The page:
- How do we transition to a resilient community? Resiliency is about managing and using change to drive your community’s vision, taking advantage of all the tools available to your community from people’s skill sets to new technologies. In order to shift, a community needs to understand the trends and conditions it faces. It also needs to accept that change is inevitable and move along with it. One of the mistakes we’ve made is trying to prevent change. ie., how do we build a bigger dam or stronger infrastructure? While that strategy might work for some vulnerable parts of a community, designers are now considering working with nature rather than against it. For instance, in Chicago, they have redesigned the riverfront that runs through the city so that the landscape can flood and recover the following day without causing property damage. Every community’s vulnerabilities are different; what happens if there is one factory in town that employs the majority of the population and it closes? What is the strategy that needs to take place to prevent this action from decimating the town? Moncton’s goal was to attract youth, so it set up an entrepreneurial hub in the downtown core. Today, Moncton is the fastest growing city east of Toronto (it is also the surfing capital of Canada — who knew??). Winnipeg has been investing in culture for over a decade and provides a supportive environment for new cultural and artistic endeavours. This was an intentional, strategic decision by the municipality in order to keep its economy vibrant and healthy.
- Actively manage disruptive forces. New technologies are emerging at a faster rate than ever before. If these technologies are identified and embraced by cities they can become useful. If a city lags they have less ability to manage it. Driverless car technology provides a good example. If left to itself, driverless cars could promote more urban sprawl and low-density neighbourhoods. It will be easier to get around, more roads can be paved. However, if a city sees the advantages of the technology, it could, for instance, use it to service low traffic public transit routes. Cities can encourage people not to own cars in the city but to use carsharing services. Fewer people owning cars means parking lots can be used for better land use purposes.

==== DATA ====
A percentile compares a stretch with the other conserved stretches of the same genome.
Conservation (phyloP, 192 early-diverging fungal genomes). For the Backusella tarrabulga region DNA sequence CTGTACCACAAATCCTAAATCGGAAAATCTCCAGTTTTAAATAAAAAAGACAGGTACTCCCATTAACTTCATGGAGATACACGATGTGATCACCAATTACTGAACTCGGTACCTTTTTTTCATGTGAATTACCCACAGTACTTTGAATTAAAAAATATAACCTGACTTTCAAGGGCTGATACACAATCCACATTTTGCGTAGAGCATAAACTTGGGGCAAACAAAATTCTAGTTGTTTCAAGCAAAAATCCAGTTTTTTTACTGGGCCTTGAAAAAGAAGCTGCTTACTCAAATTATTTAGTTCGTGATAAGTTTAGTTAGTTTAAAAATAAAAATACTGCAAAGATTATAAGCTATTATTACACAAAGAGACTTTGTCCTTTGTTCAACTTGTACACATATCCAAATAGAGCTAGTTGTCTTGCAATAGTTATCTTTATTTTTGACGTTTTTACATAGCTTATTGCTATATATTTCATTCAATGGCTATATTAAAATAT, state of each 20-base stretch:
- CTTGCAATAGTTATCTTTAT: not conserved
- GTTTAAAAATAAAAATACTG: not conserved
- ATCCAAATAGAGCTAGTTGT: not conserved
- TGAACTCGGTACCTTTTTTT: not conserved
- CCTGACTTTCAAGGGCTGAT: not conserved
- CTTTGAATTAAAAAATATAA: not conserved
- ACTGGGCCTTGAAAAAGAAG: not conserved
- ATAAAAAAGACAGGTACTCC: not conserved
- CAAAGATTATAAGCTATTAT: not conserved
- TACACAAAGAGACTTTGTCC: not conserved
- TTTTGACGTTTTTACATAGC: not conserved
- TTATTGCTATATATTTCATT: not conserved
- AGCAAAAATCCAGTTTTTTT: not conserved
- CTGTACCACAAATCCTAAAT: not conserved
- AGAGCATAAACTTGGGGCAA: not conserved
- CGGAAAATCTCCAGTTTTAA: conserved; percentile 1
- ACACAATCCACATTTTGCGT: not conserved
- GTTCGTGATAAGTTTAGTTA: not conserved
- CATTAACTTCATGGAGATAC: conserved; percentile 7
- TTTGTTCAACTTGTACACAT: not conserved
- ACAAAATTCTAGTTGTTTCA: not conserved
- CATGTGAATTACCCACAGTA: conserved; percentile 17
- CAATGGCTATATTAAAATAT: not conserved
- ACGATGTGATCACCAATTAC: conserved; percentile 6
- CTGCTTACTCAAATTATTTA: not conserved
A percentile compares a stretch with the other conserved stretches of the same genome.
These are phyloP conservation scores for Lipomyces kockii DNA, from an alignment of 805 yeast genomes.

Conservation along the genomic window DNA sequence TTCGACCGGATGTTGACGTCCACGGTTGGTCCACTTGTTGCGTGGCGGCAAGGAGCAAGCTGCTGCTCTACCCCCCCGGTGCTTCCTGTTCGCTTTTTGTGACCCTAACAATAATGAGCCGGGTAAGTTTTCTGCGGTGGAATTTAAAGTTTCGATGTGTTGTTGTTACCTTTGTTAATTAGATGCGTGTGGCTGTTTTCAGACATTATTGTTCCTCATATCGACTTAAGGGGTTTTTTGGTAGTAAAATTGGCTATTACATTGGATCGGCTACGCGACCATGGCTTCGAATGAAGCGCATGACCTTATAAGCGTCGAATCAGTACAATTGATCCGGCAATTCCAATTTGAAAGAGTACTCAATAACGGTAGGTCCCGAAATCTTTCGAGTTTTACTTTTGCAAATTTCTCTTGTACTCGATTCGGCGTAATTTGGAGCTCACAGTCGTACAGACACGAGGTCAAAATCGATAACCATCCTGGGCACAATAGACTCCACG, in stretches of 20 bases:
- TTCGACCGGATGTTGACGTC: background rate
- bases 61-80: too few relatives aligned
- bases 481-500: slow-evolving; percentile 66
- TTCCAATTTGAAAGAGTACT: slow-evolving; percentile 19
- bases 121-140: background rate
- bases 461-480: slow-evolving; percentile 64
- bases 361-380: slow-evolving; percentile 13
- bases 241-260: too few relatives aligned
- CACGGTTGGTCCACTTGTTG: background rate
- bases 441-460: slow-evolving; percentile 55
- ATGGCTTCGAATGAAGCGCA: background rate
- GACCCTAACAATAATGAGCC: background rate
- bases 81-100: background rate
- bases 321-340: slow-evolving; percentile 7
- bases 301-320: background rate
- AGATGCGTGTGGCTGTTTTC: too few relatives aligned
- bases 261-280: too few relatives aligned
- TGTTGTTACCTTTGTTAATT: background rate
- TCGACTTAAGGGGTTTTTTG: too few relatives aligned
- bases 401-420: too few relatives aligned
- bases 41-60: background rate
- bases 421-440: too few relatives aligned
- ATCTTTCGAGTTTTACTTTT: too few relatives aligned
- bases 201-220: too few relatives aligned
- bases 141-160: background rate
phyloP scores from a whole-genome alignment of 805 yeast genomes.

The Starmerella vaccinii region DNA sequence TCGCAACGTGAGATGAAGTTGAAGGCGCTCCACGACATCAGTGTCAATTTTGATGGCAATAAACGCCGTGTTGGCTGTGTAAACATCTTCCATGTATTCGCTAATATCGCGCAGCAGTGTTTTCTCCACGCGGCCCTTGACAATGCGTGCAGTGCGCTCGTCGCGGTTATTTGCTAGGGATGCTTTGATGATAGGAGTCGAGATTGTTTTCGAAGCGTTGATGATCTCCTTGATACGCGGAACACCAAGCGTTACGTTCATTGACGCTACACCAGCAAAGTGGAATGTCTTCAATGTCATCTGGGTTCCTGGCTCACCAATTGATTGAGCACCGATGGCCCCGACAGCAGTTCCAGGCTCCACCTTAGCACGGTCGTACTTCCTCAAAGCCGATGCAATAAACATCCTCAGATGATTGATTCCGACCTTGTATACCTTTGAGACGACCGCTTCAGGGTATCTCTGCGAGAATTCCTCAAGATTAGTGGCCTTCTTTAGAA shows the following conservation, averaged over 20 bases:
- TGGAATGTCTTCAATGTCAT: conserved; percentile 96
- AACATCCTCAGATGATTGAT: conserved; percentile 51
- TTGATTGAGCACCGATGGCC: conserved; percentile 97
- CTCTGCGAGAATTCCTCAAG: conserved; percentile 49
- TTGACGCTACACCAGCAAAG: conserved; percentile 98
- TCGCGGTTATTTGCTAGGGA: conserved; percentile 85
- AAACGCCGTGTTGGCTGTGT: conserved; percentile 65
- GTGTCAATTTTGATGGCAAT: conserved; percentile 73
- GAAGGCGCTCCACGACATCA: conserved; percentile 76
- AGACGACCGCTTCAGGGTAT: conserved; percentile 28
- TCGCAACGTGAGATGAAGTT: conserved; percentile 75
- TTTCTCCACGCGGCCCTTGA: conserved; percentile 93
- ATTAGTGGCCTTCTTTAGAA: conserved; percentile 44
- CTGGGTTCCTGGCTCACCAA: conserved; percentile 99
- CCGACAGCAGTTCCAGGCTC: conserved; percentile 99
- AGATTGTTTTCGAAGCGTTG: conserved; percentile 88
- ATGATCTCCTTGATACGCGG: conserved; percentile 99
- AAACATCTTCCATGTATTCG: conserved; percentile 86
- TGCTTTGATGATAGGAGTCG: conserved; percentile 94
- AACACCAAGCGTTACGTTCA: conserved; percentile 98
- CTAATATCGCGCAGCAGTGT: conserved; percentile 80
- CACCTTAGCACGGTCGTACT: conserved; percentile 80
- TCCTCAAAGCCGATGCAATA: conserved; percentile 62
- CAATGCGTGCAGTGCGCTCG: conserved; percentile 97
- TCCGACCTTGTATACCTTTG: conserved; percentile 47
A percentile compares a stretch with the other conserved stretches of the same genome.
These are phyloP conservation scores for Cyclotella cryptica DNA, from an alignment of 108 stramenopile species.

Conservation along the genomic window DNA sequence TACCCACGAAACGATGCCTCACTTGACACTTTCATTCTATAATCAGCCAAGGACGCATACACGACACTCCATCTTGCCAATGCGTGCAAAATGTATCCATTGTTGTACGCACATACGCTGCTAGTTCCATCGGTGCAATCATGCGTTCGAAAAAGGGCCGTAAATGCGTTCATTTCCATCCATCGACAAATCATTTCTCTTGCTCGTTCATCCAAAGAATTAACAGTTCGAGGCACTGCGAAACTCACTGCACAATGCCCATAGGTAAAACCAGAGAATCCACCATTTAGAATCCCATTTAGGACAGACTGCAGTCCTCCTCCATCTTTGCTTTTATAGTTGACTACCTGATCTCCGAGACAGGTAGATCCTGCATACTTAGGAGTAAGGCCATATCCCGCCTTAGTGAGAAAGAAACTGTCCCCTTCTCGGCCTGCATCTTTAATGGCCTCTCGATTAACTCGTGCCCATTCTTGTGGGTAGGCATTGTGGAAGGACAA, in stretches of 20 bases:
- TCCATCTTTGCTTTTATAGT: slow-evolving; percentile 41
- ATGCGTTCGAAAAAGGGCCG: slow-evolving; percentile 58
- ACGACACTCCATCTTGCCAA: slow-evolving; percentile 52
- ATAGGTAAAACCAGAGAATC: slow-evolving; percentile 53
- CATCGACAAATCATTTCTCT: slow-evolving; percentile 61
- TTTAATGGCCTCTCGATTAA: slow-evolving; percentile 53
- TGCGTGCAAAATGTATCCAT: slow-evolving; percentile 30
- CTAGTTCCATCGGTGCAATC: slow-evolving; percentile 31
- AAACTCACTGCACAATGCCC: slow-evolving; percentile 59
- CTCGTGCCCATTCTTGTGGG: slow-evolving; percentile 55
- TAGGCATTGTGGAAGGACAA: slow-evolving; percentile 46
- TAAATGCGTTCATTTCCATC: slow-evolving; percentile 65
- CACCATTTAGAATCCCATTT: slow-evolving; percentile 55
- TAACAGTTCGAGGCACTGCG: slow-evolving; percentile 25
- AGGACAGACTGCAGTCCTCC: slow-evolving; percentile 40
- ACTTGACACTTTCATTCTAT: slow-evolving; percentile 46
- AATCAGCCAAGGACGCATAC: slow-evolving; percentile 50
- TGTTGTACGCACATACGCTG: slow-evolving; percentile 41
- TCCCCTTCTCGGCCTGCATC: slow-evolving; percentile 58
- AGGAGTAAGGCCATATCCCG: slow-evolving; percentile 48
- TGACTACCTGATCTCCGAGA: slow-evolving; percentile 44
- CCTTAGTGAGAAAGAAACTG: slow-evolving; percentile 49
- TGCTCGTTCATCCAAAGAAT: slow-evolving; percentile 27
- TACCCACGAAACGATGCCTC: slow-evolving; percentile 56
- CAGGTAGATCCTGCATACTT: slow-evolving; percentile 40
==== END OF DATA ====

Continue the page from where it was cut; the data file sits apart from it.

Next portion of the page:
- Tenacity to implement the vision. Once the vision has been created it takes political will and collaboration to begin to make the changes. The best way for this to happen smoothly is to create an open dialogue with your stakeholders – businesses, residents, local institutions, etc. It is through these discussions, workshops, capacity building and constant communication that progress towards a resilient community can be best achieved. Staying true to your vision is essential to the success of becoming a resilient municipality. An example is the community of Wizard’s Lake outside Edmonton, AB. It is situated on the shores of a kettle lake — a geographical term for a lake that isn’t fed from a river, but from underground water. The consequence is that water is changed over very slowly so pollutants can build up over time and will not be flushed out. Because of this, the hamlet decided to actively restrict pollutants and development within 250m of the water’s edge. It’s important for communities to follow their vision and use it to create all policy decisions.
For more information on building a resilient community framework, visit Sustainable Buildings Canada’s site to download the original presentation.